This publicity photo shows the scrim scarf being worn like a cravat
Brigadier Bambera

Sergeant Zbrigniev

This serial also gives us a look at the UNIT ID cards of the 1990s.

Brigadier Bambera displays her UNIT ID card

UNIT is made up primarily of personnel from the British Army, but we have previously also seen an officer from the Royal Navy (Harry Sullivan). This serial introduces us to the character of Flight Lieutenant Lavel, a pilot from the Royal Air Force. Lavel wears a DPM camouflage jacket over a flight jumpsuit. The epaulettes of the jacket display her RAF officer’s rank insignia, and she wears a standard UNIT beret.

Flight Lieutenant Lavel wears a UNIT beret

Flight Lieutenant Lavel's (right) RAF rank insignia can be seen on her epaulettes

Flight Lieutenant Lavel draws her firearm

Flight Lieutenant Lavel wears a flight suit under her combat jacket

Battlefield” also introduces us to the character of Major Husak, who is an officer in the Czechoslovakian contingent of UNIT, specifically a part of their engineering group. Husak wears the Combat Dress of the Czechoslovak People’s Army, topped off with the standard blue UNIT beret. The star on his collar is the Czechoslovakian rank insignia of a Major.

Major Husak of the Czechoslovakian branch of UNIT

Husak’s Czechoslovakian troops are clad in the same camouflage.

Czechoslovakian UNIT troops

Brigadier Lethbridge-Stewart (left) talks with soldiers from UNIT's Czechoslovakian contingent

Oddly, Czechoslovakia ceased to exist in 1993, when the country was split into the Czech Republic and Slovakia. Since “Battlefield” is set in 1997, this raises a few questions.

Spin Off Material

There will forever be an ongoing debate about the canonicity of the spin-off material, such as the audio adventures, the novels, and the comics, but it should be noted that the UNIT logo introduced in “Battlefield” continued to be used in these mediums.

Here it is in the comic story “The Mark of Mandragora”.

UNIT Headquarters

Captain Muriel Frost, wearing Barrack Dress and the 90s UNIT wings on her beret
Brigadier Lethbridge-Stewart in his Service Dress is stood behind her

And in the comic “Evening’s Empire”.

The new UNIT winged globe still used as a capbadge

UNIT soldiers still wear the blue UN beret

UNIT wings are worn here on the upper sleeve

It is also used on the CD covers for the Big Finish UNIT audio dramas, suggesting that UNIT used this logo into the early years of the 21st Century (popular consensus, I believe, places these stories in early 2005).

1.1 UNIT "Time Heals"

1.2 UNIT "Snake Head"

1.3 UNIT "The Longest Night"

1.4 UNIT "The Wasting"

Another Audio Drama, “Animal” is based on one of the TV scripts for the potential Season 27 that was never produced due to the show being cancelled. However, it features the return of UNIT and Brigadier Bambera. The story is set in 2001 and artwork featured with the audio CD shows Bambera clad in DPM camouflage, suggesting that UNIT were still wearing British Army uniforms at least into the early years of the 21st Century.

The CD cover for "Animal"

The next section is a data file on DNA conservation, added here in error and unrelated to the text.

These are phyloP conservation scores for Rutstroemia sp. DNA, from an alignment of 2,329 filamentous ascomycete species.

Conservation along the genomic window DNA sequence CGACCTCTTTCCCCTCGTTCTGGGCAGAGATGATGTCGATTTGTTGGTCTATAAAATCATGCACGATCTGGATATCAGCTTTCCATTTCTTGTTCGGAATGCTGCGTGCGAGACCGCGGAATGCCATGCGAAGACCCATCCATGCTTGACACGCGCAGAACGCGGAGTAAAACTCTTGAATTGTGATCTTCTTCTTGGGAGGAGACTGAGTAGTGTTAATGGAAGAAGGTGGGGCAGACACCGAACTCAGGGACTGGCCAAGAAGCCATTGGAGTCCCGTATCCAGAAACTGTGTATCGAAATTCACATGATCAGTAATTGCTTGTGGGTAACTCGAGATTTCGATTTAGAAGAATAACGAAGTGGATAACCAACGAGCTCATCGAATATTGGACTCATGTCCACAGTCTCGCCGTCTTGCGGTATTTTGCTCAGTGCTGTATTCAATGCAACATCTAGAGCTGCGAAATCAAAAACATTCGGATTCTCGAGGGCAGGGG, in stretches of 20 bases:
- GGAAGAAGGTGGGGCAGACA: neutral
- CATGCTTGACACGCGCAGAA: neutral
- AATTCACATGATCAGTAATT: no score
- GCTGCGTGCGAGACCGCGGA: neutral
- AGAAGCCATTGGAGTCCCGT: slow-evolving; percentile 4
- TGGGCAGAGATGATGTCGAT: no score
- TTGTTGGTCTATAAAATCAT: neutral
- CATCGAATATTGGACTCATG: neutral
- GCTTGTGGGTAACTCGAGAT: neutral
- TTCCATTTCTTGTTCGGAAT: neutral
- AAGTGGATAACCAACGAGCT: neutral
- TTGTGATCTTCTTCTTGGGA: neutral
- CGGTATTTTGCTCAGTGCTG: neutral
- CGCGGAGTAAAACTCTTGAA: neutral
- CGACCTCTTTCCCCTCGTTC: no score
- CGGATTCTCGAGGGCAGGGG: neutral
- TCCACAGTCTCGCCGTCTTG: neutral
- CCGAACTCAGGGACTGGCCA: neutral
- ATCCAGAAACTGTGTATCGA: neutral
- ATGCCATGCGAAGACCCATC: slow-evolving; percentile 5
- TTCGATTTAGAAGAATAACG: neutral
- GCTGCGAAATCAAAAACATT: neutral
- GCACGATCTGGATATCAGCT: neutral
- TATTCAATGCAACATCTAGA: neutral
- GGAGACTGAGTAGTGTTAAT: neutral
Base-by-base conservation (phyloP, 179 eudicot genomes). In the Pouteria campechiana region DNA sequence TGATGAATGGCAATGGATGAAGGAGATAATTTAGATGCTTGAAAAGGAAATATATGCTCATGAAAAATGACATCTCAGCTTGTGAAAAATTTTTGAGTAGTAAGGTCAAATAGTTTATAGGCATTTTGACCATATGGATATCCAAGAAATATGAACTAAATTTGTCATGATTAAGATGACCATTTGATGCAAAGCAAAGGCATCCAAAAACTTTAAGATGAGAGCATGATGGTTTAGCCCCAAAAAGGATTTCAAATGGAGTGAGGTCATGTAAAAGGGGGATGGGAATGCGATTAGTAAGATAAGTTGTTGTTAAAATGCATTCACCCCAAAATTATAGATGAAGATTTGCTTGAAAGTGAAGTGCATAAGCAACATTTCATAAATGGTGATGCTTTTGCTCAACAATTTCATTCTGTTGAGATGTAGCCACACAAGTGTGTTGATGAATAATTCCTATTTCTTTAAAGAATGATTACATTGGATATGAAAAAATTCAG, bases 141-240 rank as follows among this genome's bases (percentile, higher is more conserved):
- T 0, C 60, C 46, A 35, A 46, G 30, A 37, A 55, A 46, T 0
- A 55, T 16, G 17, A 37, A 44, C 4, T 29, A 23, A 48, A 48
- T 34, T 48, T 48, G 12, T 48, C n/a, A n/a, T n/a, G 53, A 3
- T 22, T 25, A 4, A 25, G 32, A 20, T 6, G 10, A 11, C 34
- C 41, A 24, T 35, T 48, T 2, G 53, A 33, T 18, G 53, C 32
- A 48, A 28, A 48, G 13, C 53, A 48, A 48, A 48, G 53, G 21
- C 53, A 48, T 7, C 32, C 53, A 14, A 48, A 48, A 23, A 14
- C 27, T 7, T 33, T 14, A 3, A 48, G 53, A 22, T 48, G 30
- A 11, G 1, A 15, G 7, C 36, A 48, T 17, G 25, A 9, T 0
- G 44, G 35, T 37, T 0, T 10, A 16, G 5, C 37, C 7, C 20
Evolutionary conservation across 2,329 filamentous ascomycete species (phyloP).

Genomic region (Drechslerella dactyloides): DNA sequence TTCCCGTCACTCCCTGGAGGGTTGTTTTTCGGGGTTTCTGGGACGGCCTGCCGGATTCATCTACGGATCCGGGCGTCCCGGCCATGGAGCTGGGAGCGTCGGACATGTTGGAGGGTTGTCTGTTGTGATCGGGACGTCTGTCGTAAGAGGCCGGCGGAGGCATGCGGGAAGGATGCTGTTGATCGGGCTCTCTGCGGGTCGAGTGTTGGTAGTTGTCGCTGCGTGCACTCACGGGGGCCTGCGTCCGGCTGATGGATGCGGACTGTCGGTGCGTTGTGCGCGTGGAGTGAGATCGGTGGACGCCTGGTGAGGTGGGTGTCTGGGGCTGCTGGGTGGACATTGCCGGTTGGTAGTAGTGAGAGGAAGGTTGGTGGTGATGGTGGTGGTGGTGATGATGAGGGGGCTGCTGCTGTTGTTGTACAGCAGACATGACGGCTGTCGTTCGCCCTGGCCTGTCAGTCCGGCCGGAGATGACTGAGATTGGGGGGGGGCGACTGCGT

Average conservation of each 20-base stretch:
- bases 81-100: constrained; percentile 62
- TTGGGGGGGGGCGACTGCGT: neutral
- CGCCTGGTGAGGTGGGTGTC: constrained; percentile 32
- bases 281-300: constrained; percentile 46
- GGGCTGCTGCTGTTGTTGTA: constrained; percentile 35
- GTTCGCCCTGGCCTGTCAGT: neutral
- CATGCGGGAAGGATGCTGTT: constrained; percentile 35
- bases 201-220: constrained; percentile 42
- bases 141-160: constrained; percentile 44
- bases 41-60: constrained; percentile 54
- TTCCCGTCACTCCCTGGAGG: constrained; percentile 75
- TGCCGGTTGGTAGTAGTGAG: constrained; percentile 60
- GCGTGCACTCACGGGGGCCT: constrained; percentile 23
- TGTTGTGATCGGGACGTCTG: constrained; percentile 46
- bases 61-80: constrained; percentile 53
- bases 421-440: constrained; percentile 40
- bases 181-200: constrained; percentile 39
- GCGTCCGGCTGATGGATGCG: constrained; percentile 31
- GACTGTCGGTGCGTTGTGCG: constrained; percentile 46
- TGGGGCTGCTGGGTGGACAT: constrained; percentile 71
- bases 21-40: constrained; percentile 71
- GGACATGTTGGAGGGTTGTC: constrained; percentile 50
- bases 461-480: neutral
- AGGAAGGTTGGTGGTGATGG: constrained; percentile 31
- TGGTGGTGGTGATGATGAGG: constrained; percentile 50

Brigadier Bambera and the Doctor face off against the Numlock

Obviously, the images of Bambera are taken from “Battlefield”, but it is clearly intended that UNIT in this story are still wearing British Army uniform rather than the black SWAT gear they will soon be wearing in NuWho. As this is the case, the British Army in 2001 were wearing Combat Soldier 95, consisting of a DPM camouflage shirt and trousers over a khaki T-shirt, with additional layers of pullover and/or DPM smock depending on the situation/climate. So this is what UNIT could be implied to be wearing too.

Combat Soldier 95 shirt
Rank is now displayed on a slide on the shirt front rather than on epaulettes

Dimensions in Time

Very few people have ever tried to argue that “Dimensions in Time” is actually part of the official Doctor Who canon. However, since it was made by the BBC and features the official actors from the show, I have included it here for the sake of completism, since UNIT make a brief appearance.

This 30th anniversary charity special features the first on screen meeting of the Brigadier and the Sixth Doctor. The Brigadier wears his Service Dress uniform that appears unchanged since he wore it in “Battlefield”.

Brigadier Lethbridge-Stewart (right) finally meets the Sixth Doctor (left)

Captain Yates wears Barrack Dress, and his beret sports the winged UNIT logo from “Battlefield”. However, the beret itself is not the blue UN one, but rather a standard dark blue beret worn by most infantry regiments in the British Army.

Captain Yates drives Bessie

Captain Yates wears Barrack Dress

The navy blue beret of British Army infantry regiments

Something interesting to note is that we have actually seen this colour of UNIT beret in the canon of the official show; it can be seen on a coat stand in UNIT HQ in “The Five Doctors”.


Downtime” was a direct-to-video production made by an independent production company. However, with the introduction of Kate Stewart into the main Doctor Who show in recent years, it could be argued that this story has now been canonised, since this was where the character first appeared.

Having said that, because it was an independent production without access to the budgets the BBC had available to them, or indeed the costume department’s archive of clothing, the uniforms worn by UNIT could understandably fall outside the series canon due to a lack of continuity. But I shall look at them anyway.

The Service Dress uniform worn by the Brigadier is different to the one he wore throughout the Doctor Who series. It is still an officer’s pattern uniform, but there are two buttons on either cuff, which were not previously present. In fact, this was the style of uniform worn by Captain Yates. His medals also bear no resemblance to the ribbons he wore in the main series.